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Old 12-17-2007, 12:56 PM   #1
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Fondue, Electric Vs Gel Burner

I'm throwing a fondue party, first time ever using a fondue...I'm doing chicken, and beef, and veggies....I am going to buy two fondue's, if money were no object which should I buy, the electric or the gel burner ones?

I'd like to know the pro's and con's of each...how slow is the gel burner fondue in actually cooking the meat? Also, how fast does it lose temperature with the gel burner? Does the electric fondue cook faster, or at the same rate? How long can I expect a skewer of beef to cook to medium? Is there anything I should know before buying the fondue, best type of pot, brands to stay away from, etc.

Any advice, input, is greatly appreciated here....

Mac

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Old 12-17-2007, 01:26 PM   #2
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since it sounds very much like you`re making shabu shabu (a type of Sukiyaki), I`de say use an Electric heater, you can maintain an even temp, there`s no mess or consumables and it costs less in the long run.

as for cooking time as long as your stock is up to boiling temp it takes only Seconds to cook (if your meat is cut correctly).
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Old 12-17-2007, 01:32 PM   #3
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How Long?

Thanks, your input is much appreciated

Any idea how long it takes to bring the broth to a boiling temperature using the electric fondue?? I don't know what the temperature control on the fondue itself means, it starts at 1 and goes to 5, I'm assuming 1 is low and 5 is high, but what does that translate to in terms of heat degrees??

Mac
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Old 12-17-2007, 01:42 PM   #4
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You would heat the broth on the stove and pour it into the fondue pot already hot.
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Old 12-17-2007, 01:49 PM   #5
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Yikes

Not sure I like that idea, sounds like way too much work, I didn't realize I'd have to prep stuff for a fondue, the whole reason why i chose to do a fondue party as to a dinner party was so I wouldn't have much prep to do.....I thought it was just a simple matter of filling the fondue pots with broth, having the meat an dveggies precut, lighting the burner or plugging the units in and turning them on, and way to go.....someone sent me an email saying I'd need to par-cook things beforehand, and now I hear I have to preheat the broth, yikes, this sounds like too much prep.....thinking maybe I should reconsider this idea....

Thanks for your input

Mac
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Old 12-17-2007, 02:15 PM   #6
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If you think heating up some broth in a pot is to much prep, perhaps you should go another way.

I don't know how long it would take to bring room temperature or fridge temperature broth to boiling in the pot. I guess eventually it would get there. Preheating it just makes it much faster.
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Old 12-17-2007, 02:41 PM   #7
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Prep

As per my previous post....
Heating up broth on the stove is not too much prep, but combine that with having to par-cook food beforehand, etc and it becomes no different than cooking an entire meal from scratch, and defeats the purpose of why Ii had planned to do a fondue to begin with....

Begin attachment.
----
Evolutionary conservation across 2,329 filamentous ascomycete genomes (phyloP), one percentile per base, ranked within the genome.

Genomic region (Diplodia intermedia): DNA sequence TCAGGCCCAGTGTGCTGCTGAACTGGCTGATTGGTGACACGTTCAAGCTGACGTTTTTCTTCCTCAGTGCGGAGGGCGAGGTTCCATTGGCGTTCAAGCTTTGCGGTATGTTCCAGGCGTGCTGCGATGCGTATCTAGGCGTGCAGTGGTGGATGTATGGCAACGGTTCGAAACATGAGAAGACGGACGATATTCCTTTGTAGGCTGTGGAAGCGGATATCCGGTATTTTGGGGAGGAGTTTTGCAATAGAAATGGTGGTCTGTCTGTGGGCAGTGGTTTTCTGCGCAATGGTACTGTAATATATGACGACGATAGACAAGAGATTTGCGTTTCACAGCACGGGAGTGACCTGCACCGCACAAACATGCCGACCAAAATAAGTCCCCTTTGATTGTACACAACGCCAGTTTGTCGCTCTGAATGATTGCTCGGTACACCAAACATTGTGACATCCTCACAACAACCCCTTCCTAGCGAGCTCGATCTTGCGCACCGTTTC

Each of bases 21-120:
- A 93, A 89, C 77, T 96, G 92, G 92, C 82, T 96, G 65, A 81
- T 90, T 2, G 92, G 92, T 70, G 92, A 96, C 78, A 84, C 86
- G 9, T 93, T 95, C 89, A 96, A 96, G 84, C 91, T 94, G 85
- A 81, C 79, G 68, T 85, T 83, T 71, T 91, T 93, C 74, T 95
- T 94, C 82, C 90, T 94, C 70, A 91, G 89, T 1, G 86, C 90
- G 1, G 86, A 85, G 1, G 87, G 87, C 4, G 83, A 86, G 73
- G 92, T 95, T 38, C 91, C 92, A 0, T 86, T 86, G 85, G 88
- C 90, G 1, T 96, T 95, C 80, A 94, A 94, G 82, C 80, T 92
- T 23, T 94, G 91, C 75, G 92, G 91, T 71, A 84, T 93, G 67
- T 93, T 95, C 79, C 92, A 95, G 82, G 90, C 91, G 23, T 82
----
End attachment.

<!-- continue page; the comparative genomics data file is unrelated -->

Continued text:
I'm getting a lot of conflicting information from different people, some people are saying, "Why would you par-cook food before a fondue, never had to do that before", others have said, "You have to par-cook food before a fondue otherwsie it will never cook", you said, "heat up the broth on the stove beforehand", someone else emailed me and said, "The purpose of a fondue is so you don't have to cook, everyone cooks their own, you don't need to preheat anything, the fondue will do it all.."

What am I to believe?

I think my best bet is to find an experienced and reliable source of information before making any decisions.....

Mac
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Old 12-17-2007, 03:11 PM   #8
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As I said in an earlier post, preheating the broth on the stove will speed things up considerably. I didn't say it could not be done in the pot. It will just take longer. What do the instructions for the fondue pot say? Instructions usually come with a recipe or two. Follow those.
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Old 12-17-2007, 04:25 PM   #9
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It depends on what you are serving. Some things need to be parboiled, (some veggies for example) others don't need to be (meat). In fact it's dangerous from a food safety standpoint to parcook meat. A shrimp will take but a minute or so to cook in boiling broth whereas a potato would take a lot longer.

Bringing the broth to a boil on the stove is hardly much effort, really.

The point of fondue is not to rid yourself of work, it's the unique and communal quality of a fondue pot.

You could just make cheese fondue, whioch requires a small modicum of up from prep of the cheese, but then is basically autopilot afterwards.
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Old 12-17-2007, 04:51 PM   #10
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I have an electric fondue pot and I love it. It doesn't take long at all to get oil or broth hot, and it maintains the heat. The best part is you don't have to preheat the broth, just put it in and plug it in. I have this one and love it (although I got it on sale at Target for half that price).
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